Yuri Yuan: Dark Dreams
On ViewAlexander Berggruen Gallery
September 7–October 12, 2022
City lights filter dimly through barely-open window blinds. In the dark, blue-black bedroom of Yuri Yuan’s Nightmare, a figure sits on a bed; it is unclear whether she faces the window or the viewer, a specter or a spectator. An inconspicuous medicine bottle rests on the foregrounded nightstand, almost out of frame. “Melatonin gives me crazy dreams,” muses Yuan. But the artist is not simply a transcriber of her dreams, nor does she fall into the trap of quasi-psychologising her work, a constant danger of such preoccupations.
While Yuan’s figurative compositions are tinged with a touch of the uncanny, they are also characterized by an ostensible banality that challenges the very distinction between dream and reality. The eleven oil paintings (all 2022) that comprise Dark Dreams at Alexander Berggruen Gallery, the artist’s second solo exhibition in New York, depart from the accepted conventions of Surrealism and forge ahead, past the threshold of dream and sleep. We see this, for example, in Nightmare and its counterpart of sorts, The Blue of Distance, both works that are difficult to capture on camera—defiantly so—and necessitate close-looking, in-person. The window-blinds in both works were painted free-hand, without the aid of tape, and their low-lit rooms ask viewers to adjust their eyes, underscoring the stubborn, human yearning to see in the dark. In Yuan’s deeply affective scenes, solitary figures, often self-portraits that threaten to disappear, insistently question the nature of subjectivity and sensory perception.
In Tales of NYC: Small Talk, the red-haired protagonist of Edward Hopper’s famed diner-scene, Nighthawks (1942), stares intently at an iPhone, while conversing figures behind her pack into the canvas frame, a nine-by-sixteen aspect ratio well suited to smartphone videos. Flipping the standard dimensions of film and television, Yuan slyly suggests that perhaps the figures at the far left are an artist and a collector, the artist sharing her Instagram page while the collector exhibits more interest in her than her work. Yuan modeled the figures after herself, but they are not all meant to be her. By contrast, the windows demarcate a lone, blue figure dissipating in the background, a self-portrait in danger of blending into the blue street, highlighting another level of alienation. In The Storm in Me, the artist is doubly-rendered as both therapist and patient; a tumultuous seascape hangs on the office wall. Painfully aware of the anxieties of art-making in the age of social media, Yuan’s work hints at the burden of the art historical canon and the tense demands of commercialization.
The artist’s references extend well beyond Hopper to Enlightenment-era painter Henry Fuseli, Bernat Martorell, Mark Rothko, Vincent van Gogh, Peter Doig, and Xu Beihong, to name a few. “I like art history,” she notes, stressing her belief in the importance of experimentation as a young, developing artist. The lingua franca that ties together the exhibition’s seemingly disparate works is a sense of the Kafkaesque alienation of modernity. In Wanderlust, a wet-on-wet painting completed with one big flag brush in a single three-hour sitting, the artist adds two small cows to a moving landscape as seen from a train window, “because one cow is too alone.” In the aptly-titled Metamorphosis, Yuan inverts the panopticon, as peering eyes from three walls look in while an easel at the center stands upright. Never shying away from the influence that contemporary media has on her work—Take Me Down Easy, for example, is titled after a song featured on the television show Bojack Horseman (2014–2020)—Yuan chose each eye with care, drawing them from various films including Dr. Strangelove (1964), Paprika (2006), and Everything Everywhere All At Once (2022). Initially titled “Voyeur,” Metamorphosis was to feature a figure standing by the easel. Inspired by van Gogh’s Prisoners' Round (after Gustave Doré) (1890), Yuan’s figure transformed into the present butterfly on the wall, freed from the body and made over as spirit, liberated from labor, and perhaps from the past’s art historical and filmic legacies.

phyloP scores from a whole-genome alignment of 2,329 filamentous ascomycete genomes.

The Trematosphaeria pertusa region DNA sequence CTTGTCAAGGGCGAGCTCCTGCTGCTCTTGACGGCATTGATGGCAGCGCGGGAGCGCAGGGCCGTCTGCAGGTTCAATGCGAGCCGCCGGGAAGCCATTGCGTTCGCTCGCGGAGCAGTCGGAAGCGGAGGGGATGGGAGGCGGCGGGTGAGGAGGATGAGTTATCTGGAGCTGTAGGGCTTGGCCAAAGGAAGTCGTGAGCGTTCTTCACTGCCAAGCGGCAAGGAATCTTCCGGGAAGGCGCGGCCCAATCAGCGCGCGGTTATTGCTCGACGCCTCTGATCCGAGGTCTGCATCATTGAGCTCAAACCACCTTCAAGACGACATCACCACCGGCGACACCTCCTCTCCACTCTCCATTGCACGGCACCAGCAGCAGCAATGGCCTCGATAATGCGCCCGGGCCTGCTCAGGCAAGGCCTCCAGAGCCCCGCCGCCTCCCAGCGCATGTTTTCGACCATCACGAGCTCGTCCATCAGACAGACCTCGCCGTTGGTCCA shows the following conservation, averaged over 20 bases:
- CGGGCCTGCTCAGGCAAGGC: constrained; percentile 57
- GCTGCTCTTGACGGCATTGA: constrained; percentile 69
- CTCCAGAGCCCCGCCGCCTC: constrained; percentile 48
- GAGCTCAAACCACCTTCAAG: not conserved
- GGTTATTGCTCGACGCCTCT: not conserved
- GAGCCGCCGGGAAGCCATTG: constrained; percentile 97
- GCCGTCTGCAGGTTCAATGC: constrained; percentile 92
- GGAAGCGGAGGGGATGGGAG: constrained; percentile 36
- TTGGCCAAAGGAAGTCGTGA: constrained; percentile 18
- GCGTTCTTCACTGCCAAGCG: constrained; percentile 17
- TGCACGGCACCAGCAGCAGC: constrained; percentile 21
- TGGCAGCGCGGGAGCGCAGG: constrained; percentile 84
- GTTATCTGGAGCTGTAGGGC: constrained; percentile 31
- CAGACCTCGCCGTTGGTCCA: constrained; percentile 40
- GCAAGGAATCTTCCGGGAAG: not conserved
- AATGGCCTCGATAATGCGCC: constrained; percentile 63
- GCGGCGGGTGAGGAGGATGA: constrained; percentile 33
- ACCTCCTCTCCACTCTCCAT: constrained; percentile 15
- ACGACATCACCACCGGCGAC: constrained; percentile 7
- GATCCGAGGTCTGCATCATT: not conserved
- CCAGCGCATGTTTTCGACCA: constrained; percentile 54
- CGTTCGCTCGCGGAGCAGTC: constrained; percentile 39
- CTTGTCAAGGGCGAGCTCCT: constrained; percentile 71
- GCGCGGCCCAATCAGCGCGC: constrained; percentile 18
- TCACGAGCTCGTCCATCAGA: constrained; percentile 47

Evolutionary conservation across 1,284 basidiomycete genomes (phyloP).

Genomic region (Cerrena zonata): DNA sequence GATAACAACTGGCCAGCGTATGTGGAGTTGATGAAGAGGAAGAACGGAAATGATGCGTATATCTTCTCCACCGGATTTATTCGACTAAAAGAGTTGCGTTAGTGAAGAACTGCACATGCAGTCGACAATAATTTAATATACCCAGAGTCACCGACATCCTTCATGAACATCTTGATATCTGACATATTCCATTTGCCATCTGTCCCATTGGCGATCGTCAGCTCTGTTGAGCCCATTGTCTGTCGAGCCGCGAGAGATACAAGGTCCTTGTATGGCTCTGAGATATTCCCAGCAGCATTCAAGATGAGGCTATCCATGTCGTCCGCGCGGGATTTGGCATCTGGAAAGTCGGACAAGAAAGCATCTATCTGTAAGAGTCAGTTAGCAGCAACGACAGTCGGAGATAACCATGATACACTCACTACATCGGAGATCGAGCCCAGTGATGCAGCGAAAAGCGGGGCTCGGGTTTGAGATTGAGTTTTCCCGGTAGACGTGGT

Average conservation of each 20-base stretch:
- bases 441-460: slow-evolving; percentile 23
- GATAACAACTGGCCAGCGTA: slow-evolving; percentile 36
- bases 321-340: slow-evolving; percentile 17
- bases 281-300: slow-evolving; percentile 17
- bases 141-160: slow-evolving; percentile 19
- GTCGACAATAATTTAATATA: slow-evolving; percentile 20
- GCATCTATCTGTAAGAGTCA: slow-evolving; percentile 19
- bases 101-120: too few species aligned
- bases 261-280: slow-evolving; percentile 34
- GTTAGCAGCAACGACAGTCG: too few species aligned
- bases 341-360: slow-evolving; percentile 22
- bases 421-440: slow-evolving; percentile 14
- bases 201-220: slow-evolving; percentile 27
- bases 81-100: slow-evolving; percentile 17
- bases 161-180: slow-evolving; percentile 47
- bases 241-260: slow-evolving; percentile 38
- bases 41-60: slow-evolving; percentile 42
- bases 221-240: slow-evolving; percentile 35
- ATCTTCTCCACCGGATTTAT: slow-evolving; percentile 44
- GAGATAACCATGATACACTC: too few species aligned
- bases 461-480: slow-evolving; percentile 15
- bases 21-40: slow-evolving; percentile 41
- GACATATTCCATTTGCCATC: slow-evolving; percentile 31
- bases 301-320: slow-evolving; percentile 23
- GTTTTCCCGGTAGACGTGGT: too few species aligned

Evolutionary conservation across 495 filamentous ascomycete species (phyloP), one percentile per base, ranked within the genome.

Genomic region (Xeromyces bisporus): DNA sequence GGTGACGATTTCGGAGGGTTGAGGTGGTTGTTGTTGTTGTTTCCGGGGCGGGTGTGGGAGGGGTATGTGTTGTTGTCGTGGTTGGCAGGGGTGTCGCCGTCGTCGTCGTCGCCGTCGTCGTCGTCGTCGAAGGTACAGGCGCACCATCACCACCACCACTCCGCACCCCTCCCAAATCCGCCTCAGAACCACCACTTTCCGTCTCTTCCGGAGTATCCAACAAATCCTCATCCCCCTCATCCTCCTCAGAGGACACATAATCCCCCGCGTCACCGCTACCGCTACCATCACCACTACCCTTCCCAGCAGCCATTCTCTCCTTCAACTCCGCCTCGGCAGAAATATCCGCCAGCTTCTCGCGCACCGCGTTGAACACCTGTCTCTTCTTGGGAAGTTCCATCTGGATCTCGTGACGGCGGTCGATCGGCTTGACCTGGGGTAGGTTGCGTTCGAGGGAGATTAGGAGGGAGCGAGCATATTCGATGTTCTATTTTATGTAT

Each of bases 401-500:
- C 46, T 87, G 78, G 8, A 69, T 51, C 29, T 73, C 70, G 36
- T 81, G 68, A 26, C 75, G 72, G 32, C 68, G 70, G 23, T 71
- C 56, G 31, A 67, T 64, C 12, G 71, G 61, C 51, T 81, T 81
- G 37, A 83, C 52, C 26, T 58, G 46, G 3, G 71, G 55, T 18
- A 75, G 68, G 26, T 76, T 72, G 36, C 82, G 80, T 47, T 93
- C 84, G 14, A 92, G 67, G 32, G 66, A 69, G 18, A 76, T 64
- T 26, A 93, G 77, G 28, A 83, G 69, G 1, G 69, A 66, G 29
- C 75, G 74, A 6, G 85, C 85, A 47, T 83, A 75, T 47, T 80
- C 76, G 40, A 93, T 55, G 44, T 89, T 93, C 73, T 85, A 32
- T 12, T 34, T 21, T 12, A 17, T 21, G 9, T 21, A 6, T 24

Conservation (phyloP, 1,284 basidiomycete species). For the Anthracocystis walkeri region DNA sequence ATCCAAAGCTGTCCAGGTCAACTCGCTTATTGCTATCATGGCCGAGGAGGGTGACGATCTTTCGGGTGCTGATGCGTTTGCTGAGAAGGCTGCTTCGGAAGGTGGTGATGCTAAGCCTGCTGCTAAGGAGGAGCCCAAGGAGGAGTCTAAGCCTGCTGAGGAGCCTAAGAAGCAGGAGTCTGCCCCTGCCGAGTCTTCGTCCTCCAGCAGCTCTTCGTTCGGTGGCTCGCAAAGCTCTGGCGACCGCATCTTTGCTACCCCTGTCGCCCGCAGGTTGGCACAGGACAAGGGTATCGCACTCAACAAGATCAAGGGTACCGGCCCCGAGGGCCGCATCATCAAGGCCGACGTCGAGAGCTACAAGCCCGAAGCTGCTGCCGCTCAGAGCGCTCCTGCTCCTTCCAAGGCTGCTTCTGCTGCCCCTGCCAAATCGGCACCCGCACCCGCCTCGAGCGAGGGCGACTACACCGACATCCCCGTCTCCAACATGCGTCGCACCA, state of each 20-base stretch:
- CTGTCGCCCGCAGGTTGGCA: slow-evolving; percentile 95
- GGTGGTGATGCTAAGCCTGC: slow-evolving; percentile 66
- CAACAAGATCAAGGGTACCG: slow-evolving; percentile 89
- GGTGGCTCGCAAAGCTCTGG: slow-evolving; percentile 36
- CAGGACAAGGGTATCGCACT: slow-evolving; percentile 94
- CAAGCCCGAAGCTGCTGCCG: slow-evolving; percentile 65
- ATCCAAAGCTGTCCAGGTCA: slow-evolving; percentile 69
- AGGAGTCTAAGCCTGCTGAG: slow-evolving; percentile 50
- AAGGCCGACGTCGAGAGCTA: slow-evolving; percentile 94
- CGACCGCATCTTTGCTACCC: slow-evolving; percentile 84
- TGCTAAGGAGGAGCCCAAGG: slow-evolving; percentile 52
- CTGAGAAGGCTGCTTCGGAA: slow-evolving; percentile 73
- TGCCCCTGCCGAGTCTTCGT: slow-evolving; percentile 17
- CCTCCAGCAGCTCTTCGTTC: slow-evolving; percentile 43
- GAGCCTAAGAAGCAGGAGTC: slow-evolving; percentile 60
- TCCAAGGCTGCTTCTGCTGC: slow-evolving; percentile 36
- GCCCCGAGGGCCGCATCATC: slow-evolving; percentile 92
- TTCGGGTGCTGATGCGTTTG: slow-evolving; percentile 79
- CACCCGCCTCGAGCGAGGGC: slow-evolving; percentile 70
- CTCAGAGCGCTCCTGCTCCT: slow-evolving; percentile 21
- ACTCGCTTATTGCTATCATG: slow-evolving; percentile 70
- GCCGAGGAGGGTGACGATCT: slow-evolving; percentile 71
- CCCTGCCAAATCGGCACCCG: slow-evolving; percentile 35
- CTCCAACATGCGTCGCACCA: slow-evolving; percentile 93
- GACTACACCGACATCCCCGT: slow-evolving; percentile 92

Each work stems from a sketch, starting first with story, then image and color. Will You Remember Me harkens back to the moonlit hues of The Blue of Distance, and elegantly obscures a buried figure under a field of flowers. Strangely serene, a boat and a figure’s shadow appear on the river behind Hades’s liminal waters, while far in the background a lighthouse shines, a faint focal point, another human attempt to see in the dark. As John Ruskin speculated, “It doesn’t matter how much light you have if you don’t know how to use it. It may very possibly put out your eyes, instead of helping them. Besides, we want, in this world of ours, very often to be able to see in the dark—that’s the great gift of all…”1 By pushing into the membrane between sleep and dream, and by presenting dreams as inseparable from reality, Yuan ferries viewers across and inducts them into new modes of seeing. With titles like Farewell, Will You Remember Me, Metamorphosis, and Resurgence, Dark Dreams contends, too, with death—the deepest of all slumbers, not a finite end, but simply another kind of experience.
- Ruskin, John, “Inaugural Address Delivered at Cambridge,” Time & Tide: Notes on the Construction of Sheepfolds; Lecture to the Cambridge School of Art &C. J.M. Dent & Sons, London, 1910, p. 144.